Undergraduate Course: The Making of Modern Ireland, c.1798-1940: Politics and Society (HIST10281)
|School||School of History, Classics and Archaeology
||College||College of Humanities and Social Science
|Credit level (Normal year taken)||SCQF Level 10 (Year 3 Undergraduate)
||Availability||Available to all students
|Summary||The course aims to provide an understanding of some of the central themes within the history of Ireland in the 19th and early 20th centuries. It addresses the issues of emerging republicanism and unionism, the evolution of Catholic politics, and the impact of famine and migration on Irish society.
Ireland, beyond the six counties of Northern Ireland, was once a constituent of the United Kingdom, and remains this country's closest European neighbour. Ireland's history is simultaneously distinctive and interconnected with that of modern Britain. This course seeks to explore the political and social history of Ireland from the period of insurgency and union in the 1790s, when some key political ideologies and movements were constructed, through to the achievement and consolidation of Irish independence in the years before the Second World War.
2: Insurgency and Union, 1798-1803.
3: Catholic Politics, 1800-45.
4: The Great Irish Famine, 1845-51.
5: Parnellism: Land and the National Question, 1870-90.
6: British Rule, 1892-1921.
7: Redmondism: Nation and Empire, 1900-18.
8: The Irish Revolution, 1916-23.
9: The Counter-Revolution: Independent Ireland, 1922-37.
10: Consolidating Partition, 1921-40.
11: The Impact of the Second World War.
Entry Requirements (not applicable to Visiting Students)
||Other requirements|| A pass or passes in 40 credits of first level historical courses or equivalent and a pass or passes in 40 credits of second level historical courses or equivalent.
Before enrolling students on this course, Directors are asked to contact the History Honours Admission Secretary to ensure that a place is available (Tel: 503783).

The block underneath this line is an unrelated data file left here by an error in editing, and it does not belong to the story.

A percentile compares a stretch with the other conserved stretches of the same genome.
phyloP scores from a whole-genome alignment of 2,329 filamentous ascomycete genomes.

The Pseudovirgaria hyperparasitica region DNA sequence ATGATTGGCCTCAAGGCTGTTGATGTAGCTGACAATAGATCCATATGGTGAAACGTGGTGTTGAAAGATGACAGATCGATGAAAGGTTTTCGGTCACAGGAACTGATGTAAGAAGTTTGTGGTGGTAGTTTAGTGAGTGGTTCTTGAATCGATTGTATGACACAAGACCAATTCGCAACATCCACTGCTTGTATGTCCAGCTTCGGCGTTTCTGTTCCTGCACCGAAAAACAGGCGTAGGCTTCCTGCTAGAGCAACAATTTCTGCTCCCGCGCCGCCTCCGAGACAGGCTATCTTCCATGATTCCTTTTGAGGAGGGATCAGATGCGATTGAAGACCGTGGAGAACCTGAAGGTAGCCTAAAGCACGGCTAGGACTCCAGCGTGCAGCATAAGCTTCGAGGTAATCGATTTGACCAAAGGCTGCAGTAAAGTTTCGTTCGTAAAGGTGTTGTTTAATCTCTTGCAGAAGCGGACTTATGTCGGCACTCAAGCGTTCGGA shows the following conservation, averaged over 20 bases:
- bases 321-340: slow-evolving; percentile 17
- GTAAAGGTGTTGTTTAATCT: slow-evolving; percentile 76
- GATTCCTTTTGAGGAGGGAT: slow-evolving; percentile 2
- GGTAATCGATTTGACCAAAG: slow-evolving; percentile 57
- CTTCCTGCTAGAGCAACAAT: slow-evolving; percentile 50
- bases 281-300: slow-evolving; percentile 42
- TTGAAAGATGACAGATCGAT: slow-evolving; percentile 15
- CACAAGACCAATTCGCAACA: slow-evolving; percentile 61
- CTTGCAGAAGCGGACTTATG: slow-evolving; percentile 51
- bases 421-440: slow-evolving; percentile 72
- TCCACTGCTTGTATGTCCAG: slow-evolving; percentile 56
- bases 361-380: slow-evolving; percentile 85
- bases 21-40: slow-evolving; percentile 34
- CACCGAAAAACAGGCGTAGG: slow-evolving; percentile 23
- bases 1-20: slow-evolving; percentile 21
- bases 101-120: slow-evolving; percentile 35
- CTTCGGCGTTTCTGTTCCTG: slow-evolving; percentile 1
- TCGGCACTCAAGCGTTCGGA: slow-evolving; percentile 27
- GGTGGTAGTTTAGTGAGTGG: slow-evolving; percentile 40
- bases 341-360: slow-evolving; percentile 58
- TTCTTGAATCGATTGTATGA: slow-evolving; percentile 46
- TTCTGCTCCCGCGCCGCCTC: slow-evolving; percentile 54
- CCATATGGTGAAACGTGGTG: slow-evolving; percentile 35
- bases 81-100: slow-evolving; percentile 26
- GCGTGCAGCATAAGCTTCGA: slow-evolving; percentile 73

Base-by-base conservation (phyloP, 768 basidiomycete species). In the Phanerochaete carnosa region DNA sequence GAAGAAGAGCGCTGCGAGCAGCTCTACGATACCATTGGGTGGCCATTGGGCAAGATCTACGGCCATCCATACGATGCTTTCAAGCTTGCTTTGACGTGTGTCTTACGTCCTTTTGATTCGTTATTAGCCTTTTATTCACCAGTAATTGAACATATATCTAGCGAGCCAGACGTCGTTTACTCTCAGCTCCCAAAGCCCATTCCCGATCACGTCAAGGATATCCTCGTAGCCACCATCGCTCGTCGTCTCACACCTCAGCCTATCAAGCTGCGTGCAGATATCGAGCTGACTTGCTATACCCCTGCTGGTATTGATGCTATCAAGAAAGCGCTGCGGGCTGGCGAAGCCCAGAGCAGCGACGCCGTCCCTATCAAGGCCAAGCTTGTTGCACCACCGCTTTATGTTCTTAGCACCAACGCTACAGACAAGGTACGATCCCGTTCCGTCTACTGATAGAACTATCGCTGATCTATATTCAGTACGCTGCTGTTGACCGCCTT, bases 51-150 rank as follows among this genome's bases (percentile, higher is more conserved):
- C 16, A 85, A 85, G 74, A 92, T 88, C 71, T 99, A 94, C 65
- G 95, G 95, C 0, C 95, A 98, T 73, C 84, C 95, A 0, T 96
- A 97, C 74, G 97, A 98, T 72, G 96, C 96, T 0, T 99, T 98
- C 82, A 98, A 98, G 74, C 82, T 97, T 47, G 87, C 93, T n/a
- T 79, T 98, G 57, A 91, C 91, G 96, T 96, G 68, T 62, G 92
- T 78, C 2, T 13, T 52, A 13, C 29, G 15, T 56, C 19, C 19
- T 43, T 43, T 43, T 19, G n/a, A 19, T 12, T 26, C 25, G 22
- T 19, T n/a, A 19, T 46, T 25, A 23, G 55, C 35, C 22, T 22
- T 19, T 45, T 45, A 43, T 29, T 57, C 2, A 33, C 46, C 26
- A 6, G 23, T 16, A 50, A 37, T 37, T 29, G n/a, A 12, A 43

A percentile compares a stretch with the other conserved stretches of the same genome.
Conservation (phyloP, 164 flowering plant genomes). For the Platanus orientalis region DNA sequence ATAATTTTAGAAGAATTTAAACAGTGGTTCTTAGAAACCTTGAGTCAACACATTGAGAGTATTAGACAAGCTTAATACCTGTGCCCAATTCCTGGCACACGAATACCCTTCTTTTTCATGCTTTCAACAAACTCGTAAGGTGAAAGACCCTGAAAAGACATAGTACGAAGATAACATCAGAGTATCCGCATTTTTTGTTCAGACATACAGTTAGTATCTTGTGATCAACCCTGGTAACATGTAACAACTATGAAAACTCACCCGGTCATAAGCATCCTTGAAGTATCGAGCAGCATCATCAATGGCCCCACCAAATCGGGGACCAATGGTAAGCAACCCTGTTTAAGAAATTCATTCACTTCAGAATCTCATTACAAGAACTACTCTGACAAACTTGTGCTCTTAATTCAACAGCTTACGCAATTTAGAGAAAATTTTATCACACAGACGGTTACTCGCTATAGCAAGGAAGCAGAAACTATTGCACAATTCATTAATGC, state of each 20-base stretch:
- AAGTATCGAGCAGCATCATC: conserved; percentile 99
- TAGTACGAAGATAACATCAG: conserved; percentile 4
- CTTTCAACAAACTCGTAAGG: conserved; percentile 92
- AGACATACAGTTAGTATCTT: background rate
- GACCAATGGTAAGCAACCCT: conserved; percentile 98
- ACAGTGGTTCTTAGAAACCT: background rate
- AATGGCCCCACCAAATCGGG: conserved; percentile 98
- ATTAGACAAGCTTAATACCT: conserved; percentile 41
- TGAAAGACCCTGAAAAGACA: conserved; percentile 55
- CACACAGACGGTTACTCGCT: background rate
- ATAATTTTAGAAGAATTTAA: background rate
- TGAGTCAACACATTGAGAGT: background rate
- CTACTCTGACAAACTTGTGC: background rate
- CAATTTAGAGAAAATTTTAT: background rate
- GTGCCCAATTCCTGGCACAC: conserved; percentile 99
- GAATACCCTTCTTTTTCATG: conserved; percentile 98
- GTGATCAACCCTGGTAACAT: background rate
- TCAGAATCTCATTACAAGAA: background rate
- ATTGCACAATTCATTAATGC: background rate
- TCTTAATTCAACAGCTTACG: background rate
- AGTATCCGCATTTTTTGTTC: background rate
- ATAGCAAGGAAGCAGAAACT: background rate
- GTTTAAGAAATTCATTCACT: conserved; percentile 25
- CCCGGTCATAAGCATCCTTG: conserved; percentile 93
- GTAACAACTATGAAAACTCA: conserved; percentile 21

Information for Visiting Students
|Pre-requisites||Visiting students should have at least 3 History courses at grade B or above (or be predicted to obtain this). We will only consider University/College level courses. Applicants should note that, as with other popular courses, meeting the minimum does NOT guarantee admission.
** as numbers are limited, visiting students should contact the Visiting Student Office directly for admission to this course **
|High Demand Course?
Course Delivery Information
|Not being delivered|
On completion of this course, the student will be able to:
- demonstrate, by way of coursework and examination as required, command of the body of knowledge considered in the course;
- demonstrate, by way of coursework and examination as required, an ability to read, analyse and reflect critically upon relevant scholarship;
- demonstrate, by way of coursework and examination as required, an ability to understand, evaluate and utilise a variety of primary source material;
- demonstrate, by way of coursework and examination as required, the ability to develop and sustain scholarly arguments in oral and written form, by formulating appropriate questions and utilising relevant evidence;
- demonstrate independence of mind and initiative; intellectual integrity and maturity; an ability to evaluate the work of others, including peers.
|1. R.F. Foster, Modern Ireland, 1600-1972 (1989).|
2. A. Jackson, Ireland, 1798-1998: War, Peace and Beyond, second edition (2010).
3. D. Harkness, Northern Ireland since 1920 (1983).
4. P. Geoghegan, Robert Emmet (Dublin, 2004).
5. T. Bartlett, The Fall and Rise of the Irish Nation: The Catholic Question, 1690-1830 (Dublin, 1992).
6. J.S. Donnelly, The Great Irish Potato Famine (2001).
7. F.S.L. Lyons, Charles Stewart Parnell (1977).
8. A. O'Day, Irish Home Rule, 1867-1921 (Manchester, 1998).
9. A. Jackson, Home Rule: An Irish History, 1800-2000 (2003).
10. M. Hopkinson, The Irish War of Independence (Dublin, 2004).
11. C. Townshend, The British Campaign in Ireland, 1919-21 (Oxford, 1975).
12. R. Dunphy, The Making of Fianna Fail Power in Ireland, 1923-48 (Oxford, 1995).
|Graduate Attributes and Skills
|Course organiser||Prof Alvin Jackson
Tel: (0131 6)51 3848
|Course secretary||Mrs Diane Knowles
Tel: (0131 6)50 3781